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Usefulness Trumps Cool in Medical Design Innovation

Want to create a medical device that will also find real success? Better find something useful rather than just spectacular. At the Atlantic Design and Manufacturing show in New York City this week, design leaders gathered for the panel, “Secrets of Successful Medical Design Innovation.” Panelists explained the realities of innovation. They stressed the importance of usefulness and explained that it’s critical to keep the senior managers of your company on board with the design work, particularly if the process is lengthy and costly.

Speakers included moderator Bryce Rutter, CEO of Metaphase Design Group; and panelists Craig Scherer, senior partner at Insight Product Development; Daniel Kosoy, partner at Athenian Venture Partners; Giridhar Thiagarajan, R&D engineer at Bard Access Systems; Gerry Llanos, research fellow at Ethicon; and Kelly Sager, senior business director at BD Intelliport.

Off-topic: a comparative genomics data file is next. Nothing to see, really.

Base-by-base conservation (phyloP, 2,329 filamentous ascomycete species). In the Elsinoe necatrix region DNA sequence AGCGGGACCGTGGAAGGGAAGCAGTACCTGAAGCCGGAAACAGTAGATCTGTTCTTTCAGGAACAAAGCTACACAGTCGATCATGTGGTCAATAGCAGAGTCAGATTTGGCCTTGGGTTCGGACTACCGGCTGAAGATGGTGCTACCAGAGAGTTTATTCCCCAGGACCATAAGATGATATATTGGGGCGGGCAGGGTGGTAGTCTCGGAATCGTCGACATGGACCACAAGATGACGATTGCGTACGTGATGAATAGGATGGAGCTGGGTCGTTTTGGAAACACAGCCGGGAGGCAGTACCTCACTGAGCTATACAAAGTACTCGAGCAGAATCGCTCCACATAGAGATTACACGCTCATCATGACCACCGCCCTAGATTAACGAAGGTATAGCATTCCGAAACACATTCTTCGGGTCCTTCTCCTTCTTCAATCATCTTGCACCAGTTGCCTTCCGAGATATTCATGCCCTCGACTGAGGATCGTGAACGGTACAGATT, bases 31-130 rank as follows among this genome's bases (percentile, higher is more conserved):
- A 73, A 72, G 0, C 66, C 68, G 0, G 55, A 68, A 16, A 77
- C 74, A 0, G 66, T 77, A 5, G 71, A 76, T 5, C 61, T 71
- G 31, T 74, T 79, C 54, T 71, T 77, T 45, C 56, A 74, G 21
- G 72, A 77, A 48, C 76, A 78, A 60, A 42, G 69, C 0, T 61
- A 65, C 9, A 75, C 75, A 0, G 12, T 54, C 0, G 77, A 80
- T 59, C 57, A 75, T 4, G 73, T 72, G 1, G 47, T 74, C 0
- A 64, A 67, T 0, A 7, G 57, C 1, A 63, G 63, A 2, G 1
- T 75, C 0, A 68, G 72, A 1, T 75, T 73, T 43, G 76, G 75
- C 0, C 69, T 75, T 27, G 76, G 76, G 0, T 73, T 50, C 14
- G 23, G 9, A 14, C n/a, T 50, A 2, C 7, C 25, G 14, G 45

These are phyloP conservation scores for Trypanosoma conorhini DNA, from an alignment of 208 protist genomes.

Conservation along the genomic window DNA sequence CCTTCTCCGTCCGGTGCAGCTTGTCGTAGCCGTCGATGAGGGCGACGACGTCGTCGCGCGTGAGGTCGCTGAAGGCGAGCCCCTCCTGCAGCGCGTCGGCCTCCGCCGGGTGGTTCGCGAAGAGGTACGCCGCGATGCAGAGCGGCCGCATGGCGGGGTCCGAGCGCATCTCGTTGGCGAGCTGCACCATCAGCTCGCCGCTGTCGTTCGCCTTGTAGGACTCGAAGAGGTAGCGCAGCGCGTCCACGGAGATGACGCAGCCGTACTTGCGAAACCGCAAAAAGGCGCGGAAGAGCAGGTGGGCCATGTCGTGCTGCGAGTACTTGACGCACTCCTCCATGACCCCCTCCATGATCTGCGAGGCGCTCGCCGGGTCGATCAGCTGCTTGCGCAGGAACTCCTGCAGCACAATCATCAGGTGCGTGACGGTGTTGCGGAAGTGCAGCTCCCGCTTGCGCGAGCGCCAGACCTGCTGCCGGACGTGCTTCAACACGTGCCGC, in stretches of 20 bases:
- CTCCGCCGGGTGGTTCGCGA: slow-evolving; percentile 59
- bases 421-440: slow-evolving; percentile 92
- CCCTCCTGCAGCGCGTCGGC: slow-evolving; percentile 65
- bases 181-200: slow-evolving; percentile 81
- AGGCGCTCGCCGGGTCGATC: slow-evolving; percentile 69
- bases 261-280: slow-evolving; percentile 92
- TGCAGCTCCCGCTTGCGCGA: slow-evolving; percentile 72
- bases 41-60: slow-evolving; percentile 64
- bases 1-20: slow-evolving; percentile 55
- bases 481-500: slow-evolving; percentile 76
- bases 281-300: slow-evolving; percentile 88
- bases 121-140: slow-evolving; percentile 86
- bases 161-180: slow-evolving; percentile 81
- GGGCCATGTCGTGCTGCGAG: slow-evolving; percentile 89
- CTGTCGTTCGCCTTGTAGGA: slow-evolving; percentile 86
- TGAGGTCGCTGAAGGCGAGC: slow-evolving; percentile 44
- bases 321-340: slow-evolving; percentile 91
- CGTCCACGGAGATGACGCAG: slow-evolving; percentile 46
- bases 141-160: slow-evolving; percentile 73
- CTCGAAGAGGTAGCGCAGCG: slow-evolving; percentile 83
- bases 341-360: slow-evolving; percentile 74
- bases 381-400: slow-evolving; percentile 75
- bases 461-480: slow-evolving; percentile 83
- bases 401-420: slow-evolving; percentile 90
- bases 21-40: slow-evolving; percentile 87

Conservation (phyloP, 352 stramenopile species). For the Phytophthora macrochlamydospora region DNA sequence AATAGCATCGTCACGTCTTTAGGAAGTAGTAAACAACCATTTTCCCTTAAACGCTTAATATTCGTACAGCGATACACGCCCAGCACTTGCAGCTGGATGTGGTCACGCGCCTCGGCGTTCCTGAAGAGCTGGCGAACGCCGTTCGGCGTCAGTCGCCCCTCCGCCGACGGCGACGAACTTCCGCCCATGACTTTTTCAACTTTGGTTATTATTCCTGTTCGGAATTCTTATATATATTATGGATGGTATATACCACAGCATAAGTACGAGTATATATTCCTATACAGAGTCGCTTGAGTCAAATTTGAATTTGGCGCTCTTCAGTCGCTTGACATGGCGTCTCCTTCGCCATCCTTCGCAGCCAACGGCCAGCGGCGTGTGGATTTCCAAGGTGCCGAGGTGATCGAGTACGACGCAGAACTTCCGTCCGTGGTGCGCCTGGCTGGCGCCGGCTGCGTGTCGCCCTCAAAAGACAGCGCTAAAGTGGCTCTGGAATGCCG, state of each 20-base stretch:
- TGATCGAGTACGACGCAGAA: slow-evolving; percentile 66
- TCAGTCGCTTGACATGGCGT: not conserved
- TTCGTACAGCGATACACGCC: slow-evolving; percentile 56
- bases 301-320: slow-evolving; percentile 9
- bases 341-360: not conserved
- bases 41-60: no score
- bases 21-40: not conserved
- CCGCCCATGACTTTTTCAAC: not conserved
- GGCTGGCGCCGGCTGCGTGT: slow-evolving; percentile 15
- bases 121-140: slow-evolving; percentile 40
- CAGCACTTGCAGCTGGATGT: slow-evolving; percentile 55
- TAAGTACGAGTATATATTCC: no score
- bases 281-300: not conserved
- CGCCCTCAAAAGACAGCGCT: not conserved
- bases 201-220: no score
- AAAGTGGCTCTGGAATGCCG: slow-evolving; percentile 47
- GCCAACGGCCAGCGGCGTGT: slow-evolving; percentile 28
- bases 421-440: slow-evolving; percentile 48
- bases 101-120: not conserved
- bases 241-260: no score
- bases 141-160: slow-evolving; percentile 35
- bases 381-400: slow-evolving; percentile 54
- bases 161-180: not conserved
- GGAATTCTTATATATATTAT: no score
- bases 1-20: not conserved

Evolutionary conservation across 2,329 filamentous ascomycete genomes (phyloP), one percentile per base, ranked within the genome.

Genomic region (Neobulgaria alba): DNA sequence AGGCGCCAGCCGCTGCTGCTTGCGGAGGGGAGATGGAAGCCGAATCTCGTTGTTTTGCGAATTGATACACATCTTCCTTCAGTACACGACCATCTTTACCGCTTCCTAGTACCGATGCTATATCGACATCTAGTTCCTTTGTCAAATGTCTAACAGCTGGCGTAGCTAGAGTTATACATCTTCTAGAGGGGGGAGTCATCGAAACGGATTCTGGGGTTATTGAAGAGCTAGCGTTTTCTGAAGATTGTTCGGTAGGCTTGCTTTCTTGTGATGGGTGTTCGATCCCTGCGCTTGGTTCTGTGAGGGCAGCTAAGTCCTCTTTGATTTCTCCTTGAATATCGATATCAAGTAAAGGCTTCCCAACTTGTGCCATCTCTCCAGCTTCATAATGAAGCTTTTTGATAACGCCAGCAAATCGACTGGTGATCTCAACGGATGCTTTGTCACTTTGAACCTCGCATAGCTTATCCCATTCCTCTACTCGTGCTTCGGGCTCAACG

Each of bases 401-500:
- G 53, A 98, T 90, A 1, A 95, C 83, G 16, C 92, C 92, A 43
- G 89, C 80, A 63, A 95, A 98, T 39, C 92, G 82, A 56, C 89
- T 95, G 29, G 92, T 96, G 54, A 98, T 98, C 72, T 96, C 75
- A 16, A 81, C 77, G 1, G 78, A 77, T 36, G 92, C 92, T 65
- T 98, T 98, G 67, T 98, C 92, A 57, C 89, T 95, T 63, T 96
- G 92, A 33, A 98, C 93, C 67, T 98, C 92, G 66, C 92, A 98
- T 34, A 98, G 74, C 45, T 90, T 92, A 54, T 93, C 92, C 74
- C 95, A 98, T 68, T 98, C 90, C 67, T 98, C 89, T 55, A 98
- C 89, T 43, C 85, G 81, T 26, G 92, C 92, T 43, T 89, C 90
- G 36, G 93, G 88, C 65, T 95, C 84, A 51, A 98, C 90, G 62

One point that most of panelists stressed is the importance to creating products that fill clear and identifiable needs. “It’s important that we address user needs rather than an engineer’s perspective of what a user needs,” said Thiagarajan. “Ask users what is missing in their current products. The design needs to make sense. It doesn’t need to be groundbreaking. It just needs to address user needs and be efficient.”

Kosoy underscored the need for a product to be clearly useful. “You have to be solving a problem. If there isn’t a problem, it will be hard to get people interested in what you’re doing. Incremental changes are useful, but it really needs to be substantive.” He also noted how important it is to be able to explain the product’s use convincingly. “What’s the story you’re telling? Can you build a presentation around it to convince a large company?”

To read the rest of this article, visit EBN sister site Design News.

1 comment on “Usefulness Trumps Cool in Medical Design Innovation

  1. UdyRegan
    August 6, 2018

    If the matter is of a life and death kind of nature, I think that the equipment can look dingy and gross for all that I care, as long as it isn't actually, and it actually works! What really is going to be crucial when it comes to things of this nature, is how they will actually make a difference to the people that they are treating right? If it's functional and helps to save lives, I really don't think that aesthetics should play a part in its design at all!

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